Join me for the third seminar in the “Healing the Traumatized Child” series November 26, 2018, from 9 am to 12 noon. The seminar will be held at GraceSlo Church on 1350 Osos St., San Luis Obispo, California.
Healing strategies for traumatized children involve helping children help within the spiritual atmosphere of the home. Let’s explore spiritual strategies that create compassion and loving kindness in our children and ourselves. Transform negative atmospheres into hope-filled realities with this practical training by Ron Huxley, LMFT.
Ron Huxley’s FamilyHealerSchool.com provides families with FREE help on parenting, anxiety, trauma, child behavior, spirituality and more. You can find healing for you and your family with multimedia content, downloadable resources, quizzes, and inspirational meditations. Our vision is to see families healed and living in complete abundance.
Get more information now: Click here!
Join me at my upcoming training on how to help traumatized children heal in my seminar on “Inside Out.” This is the second in a three-part series on trauma-informed, attachment-focused, and faith-based parenting.
Get additional parenting courses for FREE at http://FamilyHealerSchool.com
Join me as I kick off 2018 with a new series of Faith-In-Motion Seminars. Sponsored by the San Luis Obispo County Department of Social Services, Grace Central Coast, and Cuesta College, this seminar scheduled on January 22, from 9 am to 12 noon, will be on “Healing the Family Constellation.”
I will be talking about the healing power of the family from a faith-based, trauma-informed approach. In addition, we will have a panel that represents the adoption constellation. They will share their diverse stories and answer some practical, real-life questions.
In this month’s seminar, we will discover the pro’s and con’s of open adoption, the various levels of relationship between adoptive parents, children, bio family members, extended family, and professionals. You will collect powerful trauma tools to heal the damaging effects of toxic stress and trauma. And, of course, there will be a time for questions and answers.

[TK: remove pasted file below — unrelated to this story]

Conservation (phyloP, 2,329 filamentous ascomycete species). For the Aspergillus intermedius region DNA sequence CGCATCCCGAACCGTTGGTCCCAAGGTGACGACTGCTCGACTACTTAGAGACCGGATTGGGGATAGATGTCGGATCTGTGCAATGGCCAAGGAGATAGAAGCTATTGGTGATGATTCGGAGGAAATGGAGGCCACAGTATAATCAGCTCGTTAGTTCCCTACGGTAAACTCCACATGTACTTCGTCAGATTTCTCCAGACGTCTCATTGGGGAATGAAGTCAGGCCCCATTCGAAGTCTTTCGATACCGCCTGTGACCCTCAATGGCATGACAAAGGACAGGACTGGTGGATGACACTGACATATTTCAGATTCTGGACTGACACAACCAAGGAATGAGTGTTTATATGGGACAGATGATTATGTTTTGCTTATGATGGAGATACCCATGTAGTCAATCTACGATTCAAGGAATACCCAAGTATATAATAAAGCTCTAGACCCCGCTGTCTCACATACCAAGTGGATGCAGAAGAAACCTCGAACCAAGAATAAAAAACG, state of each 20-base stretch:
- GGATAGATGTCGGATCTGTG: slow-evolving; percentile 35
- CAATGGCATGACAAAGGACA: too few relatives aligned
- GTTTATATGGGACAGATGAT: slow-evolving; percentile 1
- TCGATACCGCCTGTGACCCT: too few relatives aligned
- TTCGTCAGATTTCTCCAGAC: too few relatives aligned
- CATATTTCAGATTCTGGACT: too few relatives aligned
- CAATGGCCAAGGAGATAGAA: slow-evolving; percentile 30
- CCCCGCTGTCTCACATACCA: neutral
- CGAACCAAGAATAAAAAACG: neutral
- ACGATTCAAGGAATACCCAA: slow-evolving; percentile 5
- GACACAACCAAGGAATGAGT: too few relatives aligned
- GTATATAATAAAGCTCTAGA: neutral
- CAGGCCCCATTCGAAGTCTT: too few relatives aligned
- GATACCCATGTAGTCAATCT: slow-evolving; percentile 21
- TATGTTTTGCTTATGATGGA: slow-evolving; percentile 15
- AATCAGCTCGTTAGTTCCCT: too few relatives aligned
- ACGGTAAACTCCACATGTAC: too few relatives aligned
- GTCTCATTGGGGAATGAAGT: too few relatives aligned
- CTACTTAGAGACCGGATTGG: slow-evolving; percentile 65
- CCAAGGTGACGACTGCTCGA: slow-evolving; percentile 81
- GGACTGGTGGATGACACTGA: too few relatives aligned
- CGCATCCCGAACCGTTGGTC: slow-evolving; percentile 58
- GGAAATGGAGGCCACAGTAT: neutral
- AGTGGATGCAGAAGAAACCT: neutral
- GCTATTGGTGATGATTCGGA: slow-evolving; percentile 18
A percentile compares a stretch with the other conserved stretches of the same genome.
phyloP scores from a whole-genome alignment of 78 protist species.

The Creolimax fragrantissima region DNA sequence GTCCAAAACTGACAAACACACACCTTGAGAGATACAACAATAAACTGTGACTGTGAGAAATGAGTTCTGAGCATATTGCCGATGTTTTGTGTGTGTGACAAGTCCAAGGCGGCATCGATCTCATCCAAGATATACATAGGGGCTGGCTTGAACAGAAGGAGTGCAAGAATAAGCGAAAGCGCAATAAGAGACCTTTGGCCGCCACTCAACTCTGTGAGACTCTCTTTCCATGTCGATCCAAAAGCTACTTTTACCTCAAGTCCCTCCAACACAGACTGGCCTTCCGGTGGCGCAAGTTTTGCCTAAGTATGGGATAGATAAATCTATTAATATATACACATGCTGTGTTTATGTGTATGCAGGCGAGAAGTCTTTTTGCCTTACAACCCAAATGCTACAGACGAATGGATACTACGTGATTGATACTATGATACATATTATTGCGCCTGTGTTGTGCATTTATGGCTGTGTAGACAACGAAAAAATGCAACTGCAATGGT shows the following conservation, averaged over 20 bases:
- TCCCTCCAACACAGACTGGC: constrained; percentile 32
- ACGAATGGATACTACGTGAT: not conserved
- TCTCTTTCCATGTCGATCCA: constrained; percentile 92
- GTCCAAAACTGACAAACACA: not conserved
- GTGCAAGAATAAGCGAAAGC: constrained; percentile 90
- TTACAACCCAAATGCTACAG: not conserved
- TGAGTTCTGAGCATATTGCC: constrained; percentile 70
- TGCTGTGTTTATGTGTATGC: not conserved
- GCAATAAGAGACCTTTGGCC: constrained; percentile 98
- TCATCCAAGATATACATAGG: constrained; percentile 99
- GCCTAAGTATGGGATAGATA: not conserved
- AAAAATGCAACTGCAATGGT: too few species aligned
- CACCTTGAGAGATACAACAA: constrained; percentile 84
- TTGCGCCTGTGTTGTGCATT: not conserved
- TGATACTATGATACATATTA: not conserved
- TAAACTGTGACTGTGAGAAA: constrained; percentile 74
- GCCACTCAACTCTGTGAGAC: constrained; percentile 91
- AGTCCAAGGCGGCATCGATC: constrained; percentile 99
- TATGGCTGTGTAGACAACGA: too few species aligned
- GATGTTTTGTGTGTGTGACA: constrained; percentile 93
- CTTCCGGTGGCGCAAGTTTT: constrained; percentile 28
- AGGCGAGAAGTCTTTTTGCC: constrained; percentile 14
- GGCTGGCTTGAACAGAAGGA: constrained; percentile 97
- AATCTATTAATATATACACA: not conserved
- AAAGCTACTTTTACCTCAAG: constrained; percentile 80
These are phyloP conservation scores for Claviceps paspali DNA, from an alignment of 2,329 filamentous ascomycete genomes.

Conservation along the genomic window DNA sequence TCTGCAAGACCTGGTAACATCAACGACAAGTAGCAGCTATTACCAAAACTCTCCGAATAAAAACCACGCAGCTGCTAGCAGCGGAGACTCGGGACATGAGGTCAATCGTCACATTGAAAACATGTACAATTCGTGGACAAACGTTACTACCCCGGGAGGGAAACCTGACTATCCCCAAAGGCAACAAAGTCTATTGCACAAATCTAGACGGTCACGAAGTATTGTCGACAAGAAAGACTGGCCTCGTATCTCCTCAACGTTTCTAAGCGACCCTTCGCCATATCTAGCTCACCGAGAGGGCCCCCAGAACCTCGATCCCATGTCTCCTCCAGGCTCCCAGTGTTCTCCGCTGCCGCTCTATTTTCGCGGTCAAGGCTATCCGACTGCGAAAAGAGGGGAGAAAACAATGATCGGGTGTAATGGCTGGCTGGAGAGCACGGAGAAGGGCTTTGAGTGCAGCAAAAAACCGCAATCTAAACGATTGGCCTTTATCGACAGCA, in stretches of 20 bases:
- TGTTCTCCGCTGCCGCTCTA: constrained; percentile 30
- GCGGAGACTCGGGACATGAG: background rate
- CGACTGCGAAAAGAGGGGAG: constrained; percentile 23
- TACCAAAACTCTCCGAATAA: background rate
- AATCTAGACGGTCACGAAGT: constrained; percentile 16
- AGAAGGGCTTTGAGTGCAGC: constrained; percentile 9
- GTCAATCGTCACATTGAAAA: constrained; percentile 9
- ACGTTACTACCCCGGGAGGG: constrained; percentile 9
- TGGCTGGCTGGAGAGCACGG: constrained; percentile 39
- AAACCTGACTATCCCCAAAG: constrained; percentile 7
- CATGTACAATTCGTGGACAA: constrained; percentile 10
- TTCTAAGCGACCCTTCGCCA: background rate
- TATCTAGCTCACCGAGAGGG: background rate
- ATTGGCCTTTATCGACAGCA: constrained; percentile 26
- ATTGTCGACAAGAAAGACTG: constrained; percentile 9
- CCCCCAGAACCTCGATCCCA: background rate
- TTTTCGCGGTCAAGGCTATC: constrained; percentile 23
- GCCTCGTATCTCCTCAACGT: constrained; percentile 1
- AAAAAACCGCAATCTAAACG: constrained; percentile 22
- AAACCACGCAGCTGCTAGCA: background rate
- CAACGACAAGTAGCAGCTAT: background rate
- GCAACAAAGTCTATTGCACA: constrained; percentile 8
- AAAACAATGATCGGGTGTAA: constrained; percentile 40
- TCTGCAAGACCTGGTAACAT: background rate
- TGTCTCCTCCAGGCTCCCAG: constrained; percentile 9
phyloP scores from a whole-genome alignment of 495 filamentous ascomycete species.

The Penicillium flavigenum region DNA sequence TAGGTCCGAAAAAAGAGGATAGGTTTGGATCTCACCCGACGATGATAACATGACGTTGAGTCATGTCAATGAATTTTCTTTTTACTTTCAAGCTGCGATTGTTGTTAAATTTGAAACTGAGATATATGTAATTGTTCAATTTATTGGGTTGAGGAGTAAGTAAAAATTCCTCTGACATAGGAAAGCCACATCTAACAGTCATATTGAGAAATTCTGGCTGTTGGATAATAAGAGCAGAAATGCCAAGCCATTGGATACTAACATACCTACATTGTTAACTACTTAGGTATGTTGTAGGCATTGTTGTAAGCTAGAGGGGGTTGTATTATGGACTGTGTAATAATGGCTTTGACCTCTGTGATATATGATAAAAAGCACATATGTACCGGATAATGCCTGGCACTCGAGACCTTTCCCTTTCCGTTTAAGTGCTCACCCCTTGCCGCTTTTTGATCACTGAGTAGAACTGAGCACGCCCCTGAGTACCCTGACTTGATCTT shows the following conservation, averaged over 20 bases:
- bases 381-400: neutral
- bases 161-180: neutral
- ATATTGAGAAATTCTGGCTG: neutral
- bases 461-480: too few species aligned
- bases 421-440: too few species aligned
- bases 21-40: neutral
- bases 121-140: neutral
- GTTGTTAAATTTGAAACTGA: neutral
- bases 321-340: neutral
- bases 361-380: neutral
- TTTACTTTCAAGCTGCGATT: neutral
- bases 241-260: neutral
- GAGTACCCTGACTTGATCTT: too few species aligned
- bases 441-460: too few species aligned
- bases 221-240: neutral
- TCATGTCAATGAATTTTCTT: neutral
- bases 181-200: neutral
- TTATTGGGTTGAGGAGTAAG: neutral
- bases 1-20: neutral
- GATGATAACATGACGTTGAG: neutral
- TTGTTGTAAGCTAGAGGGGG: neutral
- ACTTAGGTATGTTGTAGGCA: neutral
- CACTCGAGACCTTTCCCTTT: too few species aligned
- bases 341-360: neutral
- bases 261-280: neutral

There is NO FEE to attend this seminar. Training hours are available. I hope to see you there.
What’s your parenting style? Are you happy with the results you get from your interaction with your children? What about with your spouse? Do the two of you work well together or do you have oppositive ways of parenting that results in arguments and resentments?
This doesn’t have to spell D-I-S-A-S-T-E-R for your family. Even complete opposites can learn how to work together by focusing on each other’s strengths and compensating for each other’s weaknesses.
Parenting styles can be categorized into four main styles that correspond to a balance of “love and limits” that include:
* Rejecting/Neglecting Style: Low Love and Low Limits.
* Authoritarian Style: Low Love and High Limits.
* Permissive Style: High Love and Low Limits.
* Democratic or Balanced Style: High Love and High Limits.
“Love and limits” are terms that describe a parents discipline orientation. Parents who are oriented toward a “relational discipline orientation” are said to use love as their primary style of parenting. Parents who use “action discipline orientation” are said to use limits as their primary style of parenting.
All parents incorporate both love and limits in their style of parenting. It is the balance of love and limits that determine a parent’s particular style. Only the democratic or balanced parenting style have both high love and high limits. In addition, each style has strengths and weaknesses inherent in them and are learned from the important parental figures in our lives. These figures are usually our own parents.